Our Writer Of The Week is frequent “Friend” globe-trotter, Pat Coulter.
How did you become a travel writer?
“Looking back over the years it seems as though the process evolved in a “meant to be” fashion.
“At school my aptitude in the classroom definitely favoured English Language and Lit as opposed to Maths (algebra, ugh!). I loved composition and descriptive writing.
“My first published piece was in the Junior Letters page for the ‘Daily Mail’ entitled ‘Soccer Softies’. I was keen to point out that footballers always feigned injury, but brave ice skaters simply get on with it.
“Another early piece was when published when I was around fourteen. It was a feature about the countryside author Flora Thompson which appeared in ‘This England’.
“At the same time I developed an interest in photography, just a hobby back then. It first ‘clicked’ for me with a Kodak Instamatic camera.
“Before becoming a travel writer, I’d had what you could describe as an interesting and varied work life. It included a spell on the TV programme “It’s A Knockout” (no I didn’t dress up in a funny costume).
“I’ve also worked in publicity for my local rep theatre, with star names such as Dulcie Gray and Christopher Biggins.
“I’ve always been quite sporty and have played in national amateur golf championships alongside players such as Dame Laura Davies when she was starting out.
“This led to me a career in golf club management. However I felt I needed a change and my late husband Eddie (a former columnist with “The Times” newspaper) encouraged me to “give it a go” with writing.
“I scribed a series of features about celebrities and their pets and many of these were published in The “Friend’s” sister magazine “My Weekly”. One opportunity led to another and I’ve now been a regular travel writer with ‘The People’s Friend’ for around 12 years.”
What’s your favourite place in the world?
There’s certainly no place like home. I was born in a village in West Sussex near Arundel and now live not far away on the very border of the South Downs National Park.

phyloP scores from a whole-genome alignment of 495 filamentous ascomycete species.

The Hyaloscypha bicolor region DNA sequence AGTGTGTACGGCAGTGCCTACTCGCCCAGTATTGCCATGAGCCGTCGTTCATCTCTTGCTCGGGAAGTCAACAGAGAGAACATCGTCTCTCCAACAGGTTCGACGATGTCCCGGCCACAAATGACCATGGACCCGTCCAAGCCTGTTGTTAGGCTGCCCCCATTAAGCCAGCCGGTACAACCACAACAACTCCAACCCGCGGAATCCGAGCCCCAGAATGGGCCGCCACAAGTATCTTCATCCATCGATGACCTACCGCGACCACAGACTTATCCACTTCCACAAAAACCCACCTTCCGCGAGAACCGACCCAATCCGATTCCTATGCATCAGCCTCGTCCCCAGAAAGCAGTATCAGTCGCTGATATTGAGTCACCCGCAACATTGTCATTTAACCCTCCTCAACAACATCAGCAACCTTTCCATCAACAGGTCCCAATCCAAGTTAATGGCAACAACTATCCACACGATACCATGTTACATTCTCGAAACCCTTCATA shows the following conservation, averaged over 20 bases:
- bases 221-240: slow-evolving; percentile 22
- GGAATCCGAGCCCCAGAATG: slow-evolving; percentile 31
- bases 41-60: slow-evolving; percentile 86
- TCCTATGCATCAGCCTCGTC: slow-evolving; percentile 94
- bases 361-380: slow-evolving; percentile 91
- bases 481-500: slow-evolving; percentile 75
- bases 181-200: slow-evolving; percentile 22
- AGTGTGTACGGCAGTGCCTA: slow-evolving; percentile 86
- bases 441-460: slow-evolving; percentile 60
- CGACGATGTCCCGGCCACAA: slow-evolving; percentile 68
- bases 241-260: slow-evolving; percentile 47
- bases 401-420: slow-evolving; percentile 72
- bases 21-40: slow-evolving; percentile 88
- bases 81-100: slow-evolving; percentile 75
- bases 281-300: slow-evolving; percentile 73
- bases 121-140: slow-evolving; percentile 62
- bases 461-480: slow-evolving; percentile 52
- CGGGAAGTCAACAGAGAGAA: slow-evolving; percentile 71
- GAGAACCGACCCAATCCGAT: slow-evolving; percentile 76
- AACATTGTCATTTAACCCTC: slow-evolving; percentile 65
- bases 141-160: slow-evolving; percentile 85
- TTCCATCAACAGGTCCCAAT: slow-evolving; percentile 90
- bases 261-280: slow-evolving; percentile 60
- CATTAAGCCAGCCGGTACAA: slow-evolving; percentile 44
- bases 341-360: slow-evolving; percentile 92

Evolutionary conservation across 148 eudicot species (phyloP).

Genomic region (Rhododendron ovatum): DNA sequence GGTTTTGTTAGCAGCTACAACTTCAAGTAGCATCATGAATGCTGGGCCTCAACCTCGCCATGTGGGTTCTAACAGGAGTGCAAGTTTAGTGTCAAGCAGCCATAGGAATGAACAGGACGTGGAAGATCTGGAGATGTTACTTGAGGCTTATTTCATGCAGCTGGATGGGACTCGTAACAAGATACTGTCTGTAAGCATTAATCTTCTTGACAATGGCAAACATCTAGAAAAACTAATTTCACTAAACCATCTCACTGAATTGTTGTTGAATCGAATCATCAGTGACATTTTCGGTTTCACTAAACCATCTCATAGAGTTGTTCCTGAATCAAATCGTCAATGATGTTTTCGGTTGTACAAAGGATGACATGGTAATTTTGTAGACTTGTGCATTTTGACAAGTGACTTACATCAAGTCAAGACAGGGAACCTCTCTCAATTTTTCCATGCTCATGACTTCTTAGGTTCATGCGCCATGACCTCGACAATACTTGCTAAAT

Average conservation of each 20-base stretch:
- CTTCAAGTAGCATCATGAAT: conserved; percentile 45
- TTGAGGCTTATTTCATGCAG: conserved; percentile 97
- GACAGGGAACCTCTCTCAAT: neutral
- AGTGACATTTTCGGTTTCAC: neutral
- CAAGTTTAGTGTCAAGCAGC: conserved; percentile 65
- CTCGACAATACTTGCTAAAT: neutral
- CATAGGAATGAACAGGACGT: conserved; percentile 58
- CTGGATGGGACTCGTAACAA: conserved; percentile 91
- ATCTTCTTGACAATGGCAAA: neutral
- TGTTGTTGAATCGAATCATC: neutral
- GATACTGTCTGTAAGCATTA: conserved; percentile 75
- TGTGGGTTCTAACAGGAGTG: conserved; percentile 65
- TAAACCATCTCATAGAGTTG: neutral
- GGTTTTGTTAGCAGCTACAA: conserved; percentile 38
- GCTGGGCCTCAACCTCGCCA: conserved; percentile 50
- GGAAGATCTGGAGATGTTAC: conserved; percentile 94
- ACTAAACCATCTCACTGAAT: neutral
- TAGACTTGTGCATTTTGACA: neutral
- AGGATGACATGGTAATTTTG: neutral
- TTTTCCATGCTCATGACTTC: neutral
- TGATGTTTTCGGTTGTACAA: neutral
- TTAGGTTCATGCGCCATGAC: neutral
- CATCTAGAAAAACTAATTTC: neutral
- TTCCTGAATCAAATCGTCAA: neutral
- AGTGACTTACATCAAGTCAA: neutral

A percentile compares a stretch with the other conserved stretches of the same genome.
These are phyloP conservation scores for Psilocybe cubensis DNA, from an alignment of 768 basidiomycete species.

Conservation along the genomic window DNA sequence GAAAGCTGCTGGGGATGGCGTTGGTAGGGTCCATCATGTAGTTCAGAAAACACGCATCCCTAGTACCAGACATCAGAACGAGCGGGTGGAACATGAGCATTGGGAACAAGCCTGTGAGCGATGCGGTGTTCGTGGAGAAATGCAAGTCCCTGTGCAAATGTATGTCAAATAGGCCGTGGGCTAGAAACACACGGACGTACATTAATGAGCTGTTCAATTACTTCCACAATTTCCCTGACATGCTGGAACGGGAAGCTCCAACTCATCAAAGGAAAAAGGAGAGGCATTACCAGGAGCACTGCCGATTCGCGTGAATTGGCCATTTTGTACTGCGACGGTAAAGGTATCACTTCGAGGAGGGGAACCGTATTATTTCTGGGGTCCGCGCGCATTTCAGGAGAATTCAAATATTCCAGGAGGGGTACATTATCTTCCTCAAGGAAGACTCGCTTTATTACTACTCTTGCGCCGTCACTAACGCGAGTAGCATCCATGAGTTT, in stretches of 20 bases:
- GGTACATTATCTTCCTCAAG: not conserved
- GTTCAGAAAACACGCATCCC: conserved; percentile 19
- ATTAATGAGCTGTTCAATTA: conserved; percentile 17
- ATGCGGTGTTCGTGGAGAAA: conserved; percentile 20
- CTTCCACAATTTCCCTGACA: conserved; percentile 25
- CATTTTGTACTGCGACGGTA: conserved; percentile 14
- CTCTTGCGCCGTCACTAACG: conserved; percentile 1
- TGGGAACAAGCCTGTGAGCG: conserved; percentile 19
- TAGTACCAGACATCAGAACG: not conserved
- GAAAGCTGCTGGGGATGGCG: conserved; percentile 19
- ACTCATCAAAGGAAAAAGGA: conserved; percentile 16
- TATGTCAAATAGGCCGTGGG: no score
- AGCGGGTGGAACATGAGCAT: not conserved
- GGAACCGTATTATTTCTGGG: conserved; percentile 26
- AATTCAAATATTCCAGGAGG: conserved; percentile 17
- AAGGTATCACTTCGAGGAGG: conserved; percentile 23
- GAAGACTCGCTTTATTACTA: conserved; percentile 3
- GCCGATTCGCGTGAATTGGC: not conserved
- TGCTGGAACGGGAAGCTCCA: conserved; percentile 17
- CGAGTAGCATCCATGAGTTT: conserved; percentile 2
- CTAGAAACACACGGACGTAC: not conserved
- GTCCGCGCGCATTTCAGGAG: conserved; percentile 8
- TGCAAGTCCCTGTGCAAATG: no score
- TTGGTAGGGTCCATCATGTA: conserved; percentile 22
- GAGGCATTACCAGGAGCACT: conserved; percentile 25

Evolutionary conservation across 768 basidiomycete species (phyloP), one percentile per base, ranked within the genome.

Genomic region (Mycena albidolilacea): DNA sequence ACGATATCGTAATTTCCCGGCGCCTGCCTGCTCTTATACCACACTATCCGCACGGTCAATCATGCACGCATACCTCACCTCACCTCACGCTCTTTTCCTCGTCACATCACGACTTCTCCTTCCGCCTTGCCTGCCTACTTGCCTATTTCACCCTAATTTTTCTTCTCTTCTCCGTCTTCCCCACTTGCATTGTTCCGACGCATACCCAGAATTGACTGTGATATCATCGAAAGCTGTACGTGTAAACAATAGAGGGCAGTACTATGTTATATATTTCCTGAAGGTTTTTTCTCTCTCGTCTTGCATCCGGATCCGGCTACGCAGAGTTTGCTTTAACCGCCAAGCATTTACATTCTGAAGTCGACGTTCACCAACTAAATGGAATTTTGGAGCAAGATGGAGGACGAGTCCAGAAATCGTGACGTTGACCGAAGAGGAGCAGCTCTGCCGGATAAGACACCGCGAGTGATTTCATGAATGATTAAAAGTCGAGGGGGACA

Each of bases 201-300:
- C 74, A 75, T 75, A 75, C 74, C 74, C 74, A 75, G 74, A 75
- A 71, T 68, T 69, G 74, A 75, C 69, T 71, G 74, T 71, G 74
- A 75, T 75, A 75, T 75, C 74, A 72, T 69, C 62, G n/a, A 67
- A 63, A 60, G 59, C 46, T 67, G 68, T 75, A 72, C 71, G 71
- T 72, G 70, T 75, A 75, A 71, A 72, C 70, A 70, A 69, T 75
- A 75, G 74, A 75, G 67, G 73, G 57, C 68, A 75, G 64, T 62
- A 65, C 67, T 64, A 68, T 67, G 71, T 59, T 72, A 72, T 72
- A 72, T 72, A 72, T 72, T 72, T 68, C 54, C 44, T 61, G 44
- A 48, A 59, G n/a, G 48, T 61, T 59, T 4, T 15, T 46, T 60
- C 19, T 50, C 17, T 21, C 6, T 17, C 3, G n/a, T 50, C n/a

There is such a diversity of landscapes to enjoy from the rolling downs to the sea. Wherever I’ve travelled throughout the world coming home always makes me appreciate what I have on my own doorstep. A special place is Chichester Harbour. Great walks, bobbing boats, diverse birdlife and all with the wonderful backdrop of the South Downs with the landmark race course at Glorious Goodwood and Chichester Cathedral.
For an exotic getaway if I really had to make a choice I’d opt for Kenya for its awesome wildlife, friendly smiling people and unspoilt beaches lapped by the Indian Ocean which is great for snorkelling.
What’s been your most memorable travel experience to date?
Any encounter with wildlife is a special joy for me. Hopefully telling your readers about them has helped me become Writer Of The Week!
Badger watching in Britain and swimming with dolphins and manatees in Mexico are right up there along with spending a recent birthday on safari watching the sunrise over Mount Kilimanjaro alongside a herd of elephants.
Do you have a “wishlist” of places to visit and what’s currently at the top?
Yes, I have drawn up a wish list and have been fortunate to tick some of them off such as previously mentioned going on an African safari, seeing Victoria Falls and swimming with those dolphins. I’m just about to realise another wish much closer to home and that’s visiting HRH Prince Charles’s gardens at Highgrove in the Cotswolds. It’s not always about exotic locations. We have some remarkable destinations in the UK.
What’s on your “must-have” list when you’re packing to go away?
In the UK I’d never go-away without my faithful canine travelling companion, Poppy, although I don’t pack her away in my suitcase! Abroad, it’s tools of the trade really. Notebook and pen, laptop if possible and my camera are essential pieces of kit on any assignment. Otherwise the most important item following an adventurous trip overseas would be my return ticket home!
What differences do you notice when you have a canine companion on your travels compared with travelling on your own?
Ah, well, as you can imagine, she’s a great conversation starter. Poppy’s always making lots of friends and receiving plenty of compliments. When gentlemen saunter up and exclaim, “Oh, you’re gorgeous,” I’ve come to realise they’re not talking to me. I’m just the owner holding the lead!
Any top tips for travelling with pets?
Poppy would always say, “Don’t forget to pack my biscuits and treats, Mum.” Otherwise I would say please never leave your pet in a hot car. Not even for five minutes.
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